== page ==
NBA All-Star voting for grown ups

Austin Kent
December 3, 2009

I’m assuming there’s a reason things are the way they are that I just don’t understand yet, but until it either changes or I figure it out, the NBA All-Star ┬ávoting process is officially my new nemesis (you’re off the hook Gypsy That Cursed Paul Millsap).

Where do we begin?

The last time a basketball team played a game with precisely two guards, two forwards and a center was long before any player on these ballots (Shaquille O’Neal, I assume) was considered a professional athlete. The end result is an often awkward formation of players setting foot on the court for the game’s first few minutes.

Granted the head coaches can, and naturally do mix the line-up around so that it actually looks like a real line-up (at least part of the time), but the process has evolved to the point where the recognition is hardly considered much of a recognition at all. With all of the limitations of the current format the third best player in a conference (most likely a forward) could lose out on a starting spot while a bum gets the nod at center (Antonio Davis, I don’t mean to single you out, but I’m singling you out).

Considering the fact that there’s little clear-cut alternative for eliminating positions altogether, it might make some sense to at least modify the position classifications. Recall the hit NES ice hockey title, aptly titled Ice Hockey. For those unfortunately out of the “know”, the game began when you assembled your anonymous team of anxious players of various shapes and sizes. In other words, you chose whether you wanted any combination of skinny players, medium-sized players or “the beasts” (which is a slightly more intimidating euphemism for fat players that skated slow but hit with the force of a Mack truck).

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Since the 2 Guard-2 Forward-1 Center format has grown out of fashion, might it not make more sense to go with a 1 Little Guard-2 Wing Man-2 Big Forward format? Something that could lump the Kobe Bryant’s and LeBron James(es) of the world together? So that Kevin Durant no longer has to worry about sitting on the bench because Tim Duncan or Pau Gasol had to bump him out of the way when Andrew Bynum took what should have been their spot at C?

With this 1LG-2WM-2BF format, each team would have a point guard (let’s say Chris Paul and Devin Harris), along with two players that would either fall into the shooting guard or small forward categories (let’s say Kobe Bryant/Carmelo Anthony and Dwyane Wade/LeBron James). Then each team would get two big players to fill in at power forward and centre (might as well come up with an example here too Tim Duncan/Dirk Nowtizki and Chris Bosh/Dwight Howard). Doesn’t that make a lot more sense then trying to go with what they have now?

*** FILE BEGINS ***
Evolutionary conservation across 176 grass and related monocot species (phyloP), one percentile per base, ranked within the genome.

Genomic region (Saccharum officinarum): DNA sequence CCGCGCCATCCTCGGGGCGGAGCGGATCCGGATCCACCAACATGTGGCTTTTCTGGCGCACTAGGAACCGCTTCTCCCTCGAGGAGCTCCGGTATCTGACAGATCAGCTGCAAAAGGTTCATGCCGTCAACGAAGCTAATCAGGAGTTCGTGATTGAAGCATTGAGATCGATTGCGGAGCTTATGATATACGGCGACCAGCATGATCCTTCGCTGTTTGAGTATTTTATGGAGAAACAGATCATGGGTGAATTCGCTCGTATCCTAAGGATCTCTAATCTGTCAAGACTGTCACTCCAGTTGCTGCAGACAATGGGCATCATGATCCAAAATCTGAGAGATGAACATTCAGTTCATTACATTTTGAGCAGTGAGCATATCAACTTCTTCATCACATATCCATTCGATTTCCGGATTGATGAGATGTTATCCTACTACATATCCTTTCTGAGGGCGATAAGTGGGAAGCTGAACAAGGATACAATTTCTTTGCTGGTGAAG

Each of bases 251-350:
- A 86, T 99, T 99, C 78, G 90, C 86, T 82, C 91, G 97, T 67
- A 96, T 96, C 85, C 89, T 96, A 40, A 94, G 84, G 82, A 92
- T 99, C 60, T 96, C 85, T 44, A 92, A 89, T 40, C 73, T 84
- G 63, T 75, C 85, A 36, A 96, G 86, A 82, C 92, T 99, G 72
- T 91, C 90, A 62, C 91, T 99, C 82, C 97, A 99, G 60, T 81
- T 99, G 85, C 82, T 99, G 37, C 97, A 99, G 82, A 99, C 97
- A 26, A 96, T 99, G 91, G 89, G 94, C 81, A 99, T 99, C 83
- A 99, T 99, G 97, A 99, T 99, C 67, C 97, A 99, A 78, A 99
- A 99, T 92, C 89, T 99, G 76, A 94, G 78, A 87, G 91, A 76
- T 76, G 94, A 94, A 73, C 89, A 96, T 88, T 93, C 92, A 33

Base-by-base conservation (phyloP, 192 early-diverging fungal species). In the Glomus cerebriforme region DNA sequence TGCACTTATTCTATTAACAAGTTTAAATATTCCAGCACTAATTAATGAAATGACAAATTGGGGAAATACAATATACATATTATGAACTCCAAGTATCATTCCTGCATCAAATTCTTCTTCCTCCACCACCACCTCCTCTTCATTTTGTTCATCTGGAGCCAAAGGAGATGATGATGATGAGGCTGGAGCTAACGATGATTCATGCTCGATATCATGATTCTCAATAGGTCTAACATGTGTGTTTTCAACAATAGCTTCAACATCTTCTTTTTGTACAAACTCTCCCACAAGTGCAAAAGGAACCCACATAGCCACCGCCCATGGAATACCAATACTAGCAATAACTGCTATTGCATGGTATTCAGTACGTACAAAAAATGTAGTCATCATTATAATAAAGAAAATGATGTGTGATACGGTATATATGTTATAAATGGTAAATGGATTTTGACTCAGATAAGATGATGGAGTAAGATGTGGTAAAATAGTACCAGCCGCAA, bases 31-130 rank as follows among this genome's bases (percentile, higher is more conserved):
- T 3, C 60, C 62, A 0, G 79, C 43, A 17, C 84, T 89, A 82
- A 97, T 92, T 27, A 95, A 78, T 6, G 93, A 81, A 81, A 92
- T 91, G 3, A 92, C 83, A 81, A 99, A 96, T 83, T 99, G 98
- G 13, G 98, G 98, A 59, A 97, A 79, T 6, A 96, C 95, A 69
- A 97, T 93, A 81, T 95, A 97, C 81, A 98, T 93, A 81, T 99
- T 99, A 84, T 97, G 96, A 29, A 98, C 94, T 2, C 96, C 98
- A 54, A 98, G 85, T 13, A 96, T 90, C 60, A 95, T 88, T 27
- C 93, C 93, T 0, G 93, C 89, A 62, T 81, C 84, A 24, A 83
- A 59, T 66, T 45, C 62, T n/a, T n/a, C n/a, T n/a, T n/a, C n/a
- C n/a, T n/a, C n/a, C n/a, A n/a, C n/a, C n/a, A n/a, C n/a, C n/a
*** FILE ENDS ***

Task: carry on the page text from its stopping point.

The reason this format works more efficiently is because a shooting guard has a heck of a lot more in common with a small forward than with a point guard and a center is virtually identical to a power forward save for a few inches.

The next part of the ASG process that ruins lives is the fact that idiots get to vote every single day. No longer are votes cast by the most knowledgeable, passionate fans, they’re cast by 13-year-old homers and a fraction of the world’s cell phone carriers that can do it from their phones (T-Mobile subscribers, if you’re wondering. Thanks Mr. Stern).

What I propose is that we abandon this unlimited vote count and let fans cast one single ballot per year. It seems irrational, but believe it or not that used to be how voting worked in real life too. It might eliminate the preposterously high vote counts that NBA execs in the Social Media department felate each other over at the staff Christmas party, but at least the counts will be authentic. It’s like Major League Baseball minus the steroids. Sure the numbers aren’t as absurdly-record breaking, but at least they’re legitimate.

“What if the most super elitest of hackers figured out a way to clear their cookies and vote more than once?”, you say, thus jeopardizing the integrity of our whole operation? Then have fans print off their ballot and mail it in. Old school, I know, but printers are everywhere and I’m pretty sure stamps cost less than 60 cents. With the power of the internet the ballot can still be distributed at stupid lengths, the only difference is that the actual votes won’t fall into that same realm of vast stupidity.

The NBA has found itself on a path of convenience lately, but too much convenience can have unfortunate results, especially when the goal all along is to maintain integrity and control. With this new method, fans no longer have to worry about having zero impact and it avoids the inevitable scandal that will come when one community figures out a way to flood the severely flawed voting process (a similar thing happened with the Montreal Canadiens and the NHL All-Star Game a few years ago).

Oh well, it’s not like anybody watches it anyway. I’m still on strike until they bring 2Ball back.

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The Author:

Austin Kent

Austin Kent is the Editor-in-Chief of The Good Point and the Network.